Family-Building Benefits Growing in Popularity Among Healthcare Employees

Apr 19, 2022 at 11:52 am by Staff

By Roger Shedlin, JD, MD and CEO of WINFertility

To attract the most qualified employees, hospital systems, health plans and other healthcare businesses are offering robust family-building benefits. Memorial Sloan Kettering, a network of cancer centers in New York and New Jersey, provides fertility benefits to all of its employees. St. Jude Research Children’s Hospital began offering company-wide fertility benefits last year. A survey of the 14 top medical schools in the U.S. published in January found that all but one offers some kind of infertility treatment coverage. The reason behind the trend is clear.

The healthcare sector places critical reliance on employees who are in the years of planning for and raising children. This is especially true for hospitals and health systems, where a high percentage of staff are in their 20s and 30s. For this age cohort, a major job-selection determinant is whether the employer offers attractive benefits and benefits addressing family-building needs in particular. 

Furthermore, in light of the “Great Resignation” and hospital staffing shortages resulting from the COVID-19 pandemic, the need to recruit and retain qualified healthcare workers has never been more acute. The healthcare sector has been quick to understand that a managed fertility benefit – a program that provides financial reimbursement plus clinical oversight, education, and counseling for family-building options – is the fiscally sound way to attract and support employees during their years of planning for and raising children. This translates to loyalty and reduced costs from disruptive staff turnover, with the added benefit of operational stability and better service for patients.

The Demographics of Healthcare Institutions Are Suited for a Family-Building Benefit

The family-building years are challenging for employees. They often conflict with the need for longer work hours and career dedication during the same stage of life. This can hold especially true for nurses, doctors and health care executives, given the unique demands of this field. JAMA recently reported the results of a study of 692 women surgeons, 42 percent of whom had experienced a pregnancy loss. That’s more than twice the rate of the general population.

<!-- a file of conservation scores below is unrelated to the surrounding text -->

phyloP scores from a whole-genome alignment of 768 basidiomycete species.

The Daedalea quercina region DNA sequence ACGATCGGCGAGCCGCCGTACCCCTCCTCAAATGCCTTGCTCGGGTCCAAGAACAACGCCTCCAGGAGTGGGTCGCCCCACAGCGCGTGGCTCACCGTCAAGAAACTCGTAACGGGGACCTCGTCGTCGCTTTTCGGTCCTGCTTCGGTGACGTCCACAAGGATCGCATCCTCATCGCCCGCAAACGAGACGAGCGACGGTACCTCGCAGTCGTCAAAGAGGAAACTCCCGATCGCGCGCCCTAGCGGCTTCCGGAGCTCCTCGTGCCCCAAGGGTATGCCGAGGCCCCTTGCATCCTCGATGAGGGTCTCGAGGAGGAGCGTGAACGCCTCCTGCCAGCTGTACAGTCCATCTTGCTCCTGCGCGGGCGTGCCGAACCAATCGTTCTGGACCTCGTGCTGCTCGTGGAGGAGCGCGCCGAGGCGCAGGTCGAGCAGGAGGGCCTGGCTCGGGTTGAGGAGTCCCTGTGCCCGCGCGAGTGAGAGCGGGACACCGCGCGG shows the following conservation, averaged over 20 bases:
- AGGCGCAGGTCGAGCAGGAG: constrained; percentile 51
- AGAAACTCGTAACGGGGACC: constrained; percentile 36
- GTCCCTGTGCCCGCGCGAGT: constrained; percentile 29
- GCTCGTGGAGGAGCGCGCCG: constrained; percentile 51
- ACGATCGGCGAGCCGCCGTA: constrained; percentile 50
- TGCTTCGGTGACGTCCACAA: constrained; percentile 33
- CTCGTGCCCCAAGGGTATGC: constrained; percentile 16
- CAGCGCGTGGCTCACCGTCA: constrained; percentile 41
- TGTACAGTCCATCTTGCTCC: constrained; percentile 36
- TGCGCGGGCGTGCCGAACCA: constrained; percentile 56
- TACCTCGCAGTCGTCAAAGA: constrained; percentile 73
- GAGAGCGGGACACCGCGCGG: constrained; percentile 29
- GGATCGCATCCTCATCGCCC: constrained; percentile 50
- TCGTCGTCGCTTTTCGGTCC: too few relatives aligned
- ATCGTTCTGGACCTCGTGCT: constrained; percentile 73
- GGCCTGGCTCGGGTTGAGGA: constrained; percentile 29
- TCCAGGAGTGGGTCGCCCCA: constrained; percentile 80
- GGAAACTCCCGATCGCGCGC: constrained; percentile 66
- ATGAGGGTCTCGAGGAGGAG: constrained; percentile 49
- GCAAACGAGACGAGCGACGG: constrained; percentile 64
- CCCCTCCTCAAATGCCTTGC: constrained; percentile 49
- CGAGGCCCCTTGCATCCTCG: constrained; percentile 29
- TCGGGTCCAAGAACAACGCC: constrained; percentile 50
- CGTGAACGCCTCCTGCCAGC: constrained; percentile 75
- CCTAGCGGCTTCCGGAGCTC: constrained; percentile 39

It is likely every health system has productive staff who, together with their partners, are facing infertility; or prized LGBTQ+ clinical professionals who are considering their family options; or a star executive on the fast track who would like to safely delay having a child. These team members will be contemplating expensive, time-consuming and anxiety-provoking choices, which in most cases will not be covered by the routine maternity and pediatric benefits in their group health insurance. In fact, only 19 states currently require employers to offer fertility coverage to their employees, and even mandated coverage is typically limited to individuals with infertility diagnoses.

 To help address their needs, health systems and businesses can offer a comprehensive family-building program that provides financial, informational and behavioral supports to employees who require family-building options such as in vitro fertilization (IVF) or other assisted reproductive technologies (ART), reproductive genetic testing, egg freezing, surrogacy, or adoption. Each of these interventions is stressful, and many would-be parents suffer emotionally. Financial burdens also compound the stress. Each IVF cycle can cost $15,000 to $35,000, including medical and specialty pharmacy. Intended parents could be facing adoption fees that start at $50,000 in the U.S. Costs range from $90,000 to $130,000 for surrogacy, which may include IVF treatment and medical costs for the surrogate, plus legal fees, travel and insurance expenses. In these cases, a family-building benefit can provide financial reimbursement, as well as specialized behavioral counseling and guidance for making complex choices.